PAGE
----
Kyle Olson, CFA, Senior Investment Analyst
2017 was one of the strongest years on record for hurricanes in the Atlantic region of the United States and among the costliest of seasons on record, with preliminary estimates totaling over $200 billion. This is the second largest season in damages since 1900, with 2005 having a slightly higher total (Hurricane Katrina).¹ For those not directly affected by the hurricanes or other extreme weather events, some often wonder how it might affect them indirectly, via their investments. Article upon article is quickly spewed out, some with catchy titles that contain minimal factual content (example: “Investors Brace for Hurricane Irma”). While these articles succeed at garnering clicks, they can also lead investors to act irrationally, thinking they can time the markets or shift investments due to pending storm damages.
Thankfully, there exist some helpful studies that show how markets react to these extreme weather events. The first, from Ishuwar Seetharam at Stanford University, shows that natural disasters do have a small effect on companies who are directly exposed.² He looked at over 30 years of data, spanning the top 122 natural disasters. From a timing perspective, the largest effect occurs five days preceding the event to 20 days following. Though this may seem like a no-brainer, other variables can surface which help drive this effect in either direction. For example, if a company has different business lines, or is spread around multiple geographies (to name a few), this can add to or mitigate potential losses.
Diving deeper into the markets by industry, Dubravko Lakos-Bujas, from JP Morgan’s U.S. Equity strategy team, claims that distributors and construction materials are the top beneficiaries from hurricanes, while energy and insurance companies fare the worst.³ He arrived at these conclusions by looking at all of the major hurricane landfalls since 1995. As for the overall market, the losses from hurricane damage tend to revert back to normal levels due to ensuing increases in public and private spending.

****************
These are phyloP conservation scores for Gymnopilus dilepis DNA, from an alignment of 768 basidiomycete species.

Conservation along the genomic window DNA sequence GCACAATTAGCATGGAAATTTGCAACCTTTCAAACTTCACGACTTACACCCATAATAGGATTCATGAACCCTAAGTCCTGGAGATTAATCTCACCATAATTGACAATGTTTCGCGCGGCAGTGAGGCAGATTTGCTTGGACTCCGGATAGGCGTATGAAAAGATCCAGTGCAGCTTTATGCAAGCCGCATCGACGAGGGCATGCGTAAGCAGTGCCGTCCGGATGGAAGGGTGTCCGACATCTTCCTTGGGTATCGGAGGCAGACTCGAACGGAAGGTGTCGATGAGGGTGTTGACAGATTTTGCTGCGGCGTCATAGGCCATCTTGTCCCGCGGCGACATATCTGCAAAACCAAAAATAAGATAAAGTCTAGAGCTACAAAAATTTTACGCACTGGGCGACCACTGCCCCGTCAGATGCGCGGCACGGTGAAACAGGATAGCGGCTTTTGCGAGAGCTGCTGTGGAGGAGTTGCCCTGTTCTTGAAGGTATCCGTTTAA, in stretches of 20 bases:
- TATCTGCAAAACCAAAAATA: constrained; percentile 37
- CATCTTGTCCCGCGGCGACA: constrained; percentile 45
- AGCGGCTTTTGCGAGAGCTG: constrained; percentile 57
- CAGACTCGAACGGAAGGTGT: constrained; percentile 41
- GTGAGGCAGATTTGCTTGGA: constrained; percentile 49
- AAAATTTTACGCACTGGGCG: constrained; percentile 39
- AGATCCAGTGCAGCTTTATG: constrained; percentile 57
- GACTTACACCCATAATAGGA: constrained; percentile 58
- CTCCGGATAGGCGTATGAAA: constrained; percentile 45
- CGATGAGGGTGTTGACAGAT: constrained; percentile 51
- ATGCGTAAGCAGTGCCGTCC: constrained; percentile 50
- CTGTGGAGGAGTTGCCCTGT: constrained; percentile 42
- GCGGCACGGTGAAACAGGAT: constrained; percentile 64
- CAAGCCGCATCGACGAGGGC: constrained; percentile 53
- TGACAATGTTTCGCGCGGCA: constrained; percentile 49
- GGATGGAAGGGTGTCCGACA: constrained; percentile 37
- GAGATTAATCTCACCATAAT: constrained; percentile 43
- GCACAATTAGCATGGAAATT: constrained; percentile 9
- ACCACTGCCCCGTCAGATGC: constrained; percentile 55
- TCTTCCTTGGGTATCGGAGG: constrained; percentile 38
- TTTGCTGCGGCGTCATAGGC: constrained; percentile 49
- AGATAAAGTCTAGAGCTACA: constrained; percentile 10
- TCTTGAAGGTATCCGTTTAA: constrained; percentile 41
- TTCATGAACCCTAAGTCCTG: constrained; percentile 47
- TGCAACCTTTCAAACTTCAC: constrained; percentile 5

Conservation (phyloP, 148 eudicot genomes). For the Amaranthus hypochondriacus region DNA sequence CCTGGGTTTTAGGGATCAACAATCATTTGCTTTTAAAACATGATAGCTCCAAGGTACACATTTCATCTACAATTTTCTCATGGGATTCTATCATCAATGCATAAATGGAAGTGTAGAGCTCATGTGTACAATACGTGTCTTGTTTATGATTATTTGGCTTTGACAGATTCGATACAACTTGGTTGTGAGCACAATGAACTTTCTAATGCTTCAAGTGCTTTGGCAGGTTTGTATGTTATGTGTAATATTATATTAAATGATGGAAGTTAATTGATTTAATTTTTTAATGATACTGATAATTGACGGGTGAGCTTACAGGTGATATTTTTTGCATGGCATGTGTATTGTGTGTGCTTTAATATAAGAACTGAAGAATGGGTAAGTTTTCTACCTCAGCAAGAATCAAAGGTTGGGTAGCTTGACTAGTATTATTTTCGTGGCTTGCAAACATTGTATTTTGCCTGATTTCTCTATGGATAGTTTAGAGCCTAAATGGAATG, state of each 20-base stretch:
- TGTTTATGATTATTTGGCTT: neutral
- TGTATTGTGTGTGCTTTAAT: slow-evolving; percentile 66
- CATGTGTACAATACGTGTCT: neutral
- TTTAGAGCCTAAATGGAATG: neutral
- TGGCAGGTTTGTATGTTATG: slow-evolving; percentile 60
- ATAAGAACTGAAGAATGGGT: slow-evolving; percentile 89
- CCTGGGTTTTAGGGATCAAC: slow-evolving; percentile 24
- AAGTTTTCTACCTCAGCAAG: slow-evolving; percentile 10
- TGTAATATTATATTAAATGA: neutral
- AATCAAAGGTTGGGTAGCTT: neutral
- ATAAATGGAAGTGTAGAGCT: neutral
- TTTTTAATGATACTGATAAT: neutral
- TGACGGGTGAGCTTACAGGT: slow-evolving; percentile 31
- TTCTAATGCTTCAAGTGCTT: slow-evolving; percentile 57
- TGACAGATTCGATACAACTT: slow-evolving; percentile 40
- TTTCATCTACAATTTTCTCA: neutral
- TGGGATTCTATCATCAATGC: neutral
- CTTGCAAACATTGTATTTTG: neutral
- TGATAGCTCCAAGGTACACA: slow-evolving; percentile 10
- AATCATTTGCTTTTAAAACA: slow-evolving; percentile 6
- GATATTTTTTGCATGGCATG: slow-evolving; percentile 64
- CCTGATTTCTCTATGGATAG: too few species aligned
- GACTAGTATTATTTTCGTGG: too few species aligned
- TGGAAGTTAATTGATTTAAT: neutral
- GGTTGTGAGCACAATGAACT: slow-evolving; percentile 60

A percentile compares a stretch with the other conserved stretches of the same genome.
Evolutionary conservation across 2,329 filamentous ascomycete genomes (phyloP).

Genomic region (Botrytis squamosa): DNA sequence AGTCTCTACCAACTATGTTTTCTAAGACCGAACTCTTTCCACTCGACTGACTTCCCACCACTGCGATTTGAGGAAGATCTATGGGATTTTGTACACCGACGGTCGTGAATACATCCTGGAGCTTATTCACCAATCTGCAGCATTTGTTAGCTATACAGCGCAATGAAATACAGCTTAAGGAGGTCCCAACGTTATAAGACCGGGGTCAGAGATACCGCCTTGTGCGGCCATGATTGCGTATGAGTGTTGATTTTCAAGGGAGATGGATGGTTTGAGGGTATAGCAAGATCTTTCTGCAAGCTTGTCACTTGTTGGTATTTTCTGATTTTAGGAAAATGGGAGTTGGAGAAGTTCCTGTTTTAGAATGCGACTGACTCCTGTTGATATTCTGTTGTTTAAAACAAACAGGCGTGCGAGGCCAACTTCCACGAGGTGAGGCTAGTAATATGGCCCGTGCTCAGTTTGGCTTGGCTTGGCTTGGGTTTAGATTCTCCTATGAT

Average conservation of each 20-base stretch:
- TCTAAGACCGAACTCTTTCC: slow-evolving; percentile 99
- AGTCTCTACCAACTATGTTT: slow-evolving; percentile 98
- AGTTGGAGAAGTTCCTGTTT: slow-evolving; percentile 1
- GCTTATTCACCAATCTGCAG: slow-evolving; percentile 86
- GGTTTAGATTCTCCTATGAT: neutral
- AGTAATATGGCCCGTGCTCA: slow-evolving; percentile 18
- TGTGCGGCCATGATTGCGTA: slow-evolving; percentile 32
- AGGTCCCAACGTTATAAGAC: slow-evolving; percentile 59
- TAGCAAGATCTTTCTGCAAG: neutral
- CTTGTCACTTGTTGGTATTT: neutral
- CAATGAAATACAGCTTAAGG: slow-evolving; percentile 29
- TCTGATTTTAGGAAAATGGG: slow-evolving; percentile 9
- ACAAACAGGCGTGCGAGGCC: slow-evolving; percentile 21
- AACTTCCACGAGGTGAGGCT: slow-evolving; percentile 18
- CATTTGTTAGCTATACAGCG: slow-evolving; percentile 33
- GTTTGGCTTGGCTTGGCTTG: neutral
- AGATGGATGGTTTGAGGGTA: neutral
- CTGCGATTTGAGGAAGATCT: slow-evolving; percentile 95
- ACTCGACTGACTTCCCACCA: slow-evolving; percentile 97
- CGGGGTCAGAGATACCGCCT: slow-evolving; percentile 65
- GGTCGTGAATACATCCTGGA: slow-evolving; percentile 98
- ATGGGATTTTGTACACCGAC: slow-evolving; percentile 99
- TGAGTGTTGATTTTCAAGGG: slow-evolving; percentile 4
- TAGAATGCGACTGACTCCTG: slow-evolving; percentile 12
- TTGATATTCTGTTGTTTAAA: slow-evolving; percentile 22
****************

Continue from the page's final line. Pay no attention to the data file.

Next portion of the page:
Despite a lack of strong evidence from the two studies above, there is another idea that comes from no closer than that of left field, albeit from a highly respected individual. Robert Bruner, dean emeritus and current professor of the University of Virginia’s Darden School of Business, believes that Hurricane Katrina (2005) triggered the 2008-2009 financial crisis.⁴ Like a domino effect, Katrina caused significant damage to housing in the Gulf Coast states, which then triggered credit card delinquencies, and then sub-prime mortgages fell after that. He also claims that other market downturns were triggered by natural disasters, notably referencing the Mississippi flood of 1927 eventually triggering the Great Depression.
One major lesson learned in investing is that you cannot immediately discredit an idea, no matter how unusual it might be. Professor Bruner’s claim might sound strange, but perhaps the overarching claim pertains to vulnerability. Some companies, countries and geographic regions are prepared and built to withstand a natural disaster, either physically, financially or some combination of the two. Both studies above show that certain companies and industries can immediately be affected (via the stock market) if they are not prepared. Also, keep in mind that a particular company’s preparedness (or lack thereof) can already be priced into the market. The long-term effects, though intriguing, are very difficult to assess because they seem tangential (i.e. hindsight is 20/20).
If conducting the research on affected companies and industries while also factoring in investor sentiment seems daunting, we believe it is best to remain diversified and hold for the long-term.